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At the beginning of this essay, we noted that the Aztecs were an example of a "tributary empire." The word "tribute" comes from the Latin word tribuere, "to pay," and we noted that in an important way the Aztec state depended upon on the flow of payments from conquered towns, which in turn had their own conquered towns paying tribute to them.
Generalizing beyond the Aztec case, we can define tribute as the regular payment of goods or services offered from a subordinate group or community to a dominant one because of the threat that the failure to pay tribute will result in punitive sanctions by the dominant group or community.
Obviously, the Aztecs are not alone (even among Mexican societies) in linking political power to tribute, and tribute does not always involve payments to an organized and large-scale state. Indeed, historically, stabilized tributary relations most often existed between nomadic or semi-nomadic pastoral peoples and settled agriculturalists. Some peoples who lived by herding and raiding (or even just raiding), often at the peripheries of ancient states, such as the Mongol herders on the borders of China, or the Semitic herders on the borders of the Sumerian states, were willing to commute their occasional and unpredictable forays in quest of booty into regularized payments of tribute. So-called danegeld payments were collected by the Vikings from frightened and resentful communities on the coasts of the British Isles in exchange for not attacking them.
Quite aside from nomadic bullies extracting regularized payments from agriculturalists, throughout history it has been common for a conquering nation to extract payments from those it has conquered, just as the Aztecs did. The Romans did this — the payment was called a stipendium. So did the Assyrians of northern Iraq, the Persians of Iran, and the Hittites of Turkey. Through much of China's history, her relations with smaller surrounding peoples (such as Tibetans) depended heavily upon the rendering of goods from the weaker group to the Chinese throne, although in some cases the symbolism of the transfer seems to have mattered more than the actual value of the goods rendered.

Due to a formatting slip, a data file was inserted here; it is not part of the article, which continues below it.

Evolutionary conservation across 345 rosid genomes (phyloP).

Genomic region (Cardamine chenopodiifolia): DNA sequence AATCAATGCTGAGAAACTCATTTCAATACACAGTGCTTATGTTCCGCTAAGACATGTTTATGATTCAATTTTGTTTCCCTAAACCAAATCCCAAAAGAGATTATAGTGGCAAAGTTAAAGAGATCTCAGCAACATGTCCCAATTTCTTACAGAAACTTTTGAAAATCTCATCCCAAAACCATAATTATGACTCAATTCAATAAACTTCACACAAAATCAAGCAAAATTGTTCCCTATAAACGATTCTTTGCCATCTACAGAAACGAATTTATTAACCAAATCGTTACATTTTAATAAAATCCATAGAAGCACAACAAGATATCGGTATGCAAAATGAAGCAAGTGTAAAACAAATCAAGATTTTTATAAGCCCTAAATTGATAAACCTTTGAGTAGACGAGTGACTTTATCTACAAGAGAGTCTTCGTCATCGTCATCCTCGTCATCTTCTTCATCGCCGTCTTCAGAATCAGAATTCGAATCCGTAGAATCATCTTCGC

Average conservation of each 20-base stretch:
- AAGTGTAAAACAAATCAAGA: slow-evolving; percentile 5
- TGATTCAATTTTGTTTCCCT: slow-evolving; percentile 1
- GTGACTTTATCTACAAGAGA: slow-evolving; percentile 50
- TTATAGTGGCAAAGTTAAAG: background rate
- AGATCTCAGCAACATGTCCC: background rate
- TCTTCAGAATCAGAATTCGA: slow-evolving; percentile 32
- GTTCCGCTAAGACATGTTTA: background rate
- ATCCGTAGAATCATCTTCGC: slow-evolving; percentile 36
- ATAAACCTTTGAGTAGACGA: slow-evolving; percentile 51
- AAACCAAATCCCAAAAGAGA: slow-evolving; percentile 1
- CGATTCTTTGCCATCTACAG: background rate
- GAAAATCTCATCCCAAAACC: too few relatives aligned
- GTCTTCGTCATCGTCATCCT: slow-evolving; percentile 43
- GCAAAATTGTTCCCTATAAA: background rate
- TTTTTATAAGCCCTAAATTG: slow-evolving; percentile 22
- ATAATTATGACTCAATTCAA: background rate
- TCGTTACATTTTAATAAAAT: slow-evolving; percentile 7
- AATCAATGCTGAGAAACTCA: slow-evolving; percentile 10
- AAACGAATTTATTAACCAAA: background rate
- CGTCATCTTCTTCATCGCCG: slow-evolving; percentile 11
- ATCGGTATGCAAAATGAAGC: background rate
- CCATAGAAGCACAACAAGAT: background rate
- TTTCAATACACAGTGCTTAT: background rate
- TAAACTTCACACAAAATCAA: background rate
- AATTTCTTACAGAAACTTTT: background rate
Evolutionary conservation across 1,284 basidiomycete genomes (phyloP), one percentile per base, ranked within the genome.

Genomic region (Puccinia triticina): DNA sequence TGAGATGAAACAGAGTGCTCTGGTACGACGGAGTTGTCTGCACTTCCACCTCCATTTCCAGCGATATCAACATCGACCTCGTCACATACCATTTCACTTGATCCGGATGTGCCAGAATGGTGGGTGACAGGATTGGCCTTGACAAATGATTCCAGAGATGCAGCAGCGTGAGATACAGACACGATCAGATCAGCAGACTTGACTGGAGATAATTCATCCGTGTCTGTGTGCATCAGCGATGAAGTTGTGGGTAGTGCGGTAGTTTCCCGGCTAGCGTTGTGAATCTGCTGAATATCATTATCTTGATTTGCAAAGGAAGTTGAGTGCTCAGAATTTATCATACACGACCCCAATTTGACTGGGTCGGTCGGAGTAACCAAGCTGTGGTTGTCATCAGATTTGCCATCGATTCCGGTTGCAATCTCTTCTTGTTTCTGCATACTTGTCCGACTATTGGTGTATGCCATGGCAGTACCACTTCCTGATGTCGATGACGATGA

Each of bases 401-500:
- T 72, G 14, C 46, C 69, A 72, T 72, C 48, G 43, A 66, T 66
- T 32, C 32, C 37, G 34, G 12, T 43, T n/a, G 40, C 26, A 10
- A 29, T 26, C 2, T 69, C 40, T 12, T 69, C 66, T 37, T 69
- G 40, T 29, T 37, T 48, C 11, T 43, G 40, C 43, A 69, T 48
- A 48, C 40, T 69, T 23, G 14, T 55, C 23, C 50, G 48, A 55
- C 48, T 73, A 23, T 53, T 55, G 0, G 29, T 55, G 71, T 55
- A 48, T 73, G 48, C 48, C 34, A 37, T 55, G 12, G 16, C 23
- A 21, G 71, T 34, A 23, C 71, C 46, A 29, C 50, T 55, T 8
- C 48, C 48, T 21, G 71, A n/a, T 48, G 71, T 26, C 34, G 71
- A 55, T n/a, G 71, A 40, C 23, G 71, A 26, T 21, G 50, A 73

In some cases, a conquering group faced a controversial policy decision whether to exterminate a community or allow it to "buy" its continued existence through regular tribute payments. The Homeric Greeks, described in Homer's Iliad, expected continuing payments from the remains of any place they plundered, but they also simply exterminated some of these communities, rendering them useless as sources of tribute even though removing them as real or potential enemies.
In none of these examples was the collecting state actually dependent upon such tributary booty. But in a few cases, tribute can come to have a much larger role. Given sufficient power at the center, whole empires — "tributary empires"— can be constructed based on relations of tribute. The term "tributary empire" to scarcely aplies it to a polity like dynastic China, in which tribute played only a minor role. But it is a convenient designation for an empire in which tributary relations are central to the entire political system.
The Aztecs are one of the best documented cases. As we have seen, the Mexica moved into a valley crowded with small city states that worked in a similar way, and the growth of each little "state" depended very much on its ability, among other things, to defend itself against tribute demands (or accommodate itself to them) and to make such demands upon others. The Aztecs did not invent their system from scratch; Tlacahélel's innovations (if they were really his) were essentially refinements of a system with a long history. If we knew more about the Toltecs or the people of Teotihuácan, we might well find that those systems were extremely similar.
In general, tributary empires have proven fragile for two reasons, both visible in the Aztec example.
First, they are based on coercion, the direct or implied threat of extreme violence, and hence they lack widespread political legitimacy in the technical sense. They are therefore subject to destruction through the rebellion of subordinate polities (especially united in coalitions) at any time when the central power is insufficient to enforce its threat of punishment. I have tried to suggest here that the downfall of the Aztecs at the hands of a coalition of rebels and enemies would have occurred sooner or later whether or not the Spanish had arrived to precipitate and encourage it. (That is not, of course, everybody's opinion. [Note 35])
Second, to the extent that the dominant population is economically dependent upon tribute from subordinates, even minor disruptions in the flow of goods can result in serious deprivation. Much ancient trade involved luxury items used as symbols of elite status (objects which the literature on Egypt calls "powerfacts"), and even a minor disruption in the supply of these can spell trouble if they are important in the system of sumptuation sustaining the government. But a large population dependent upon trade for actual subsistence goods has normally proven inherently vulnerable. (Depending on outsiders for subsistence goods seems to have been an important factor in the collapse of the Mycenaean cities after the fall of Troy.)
Thus, the Aztec experience, in addition to its independent historical importance and inherent interest, can stand for a much broader range of experiments in organizing large populations that have been part of the making of the modern world.
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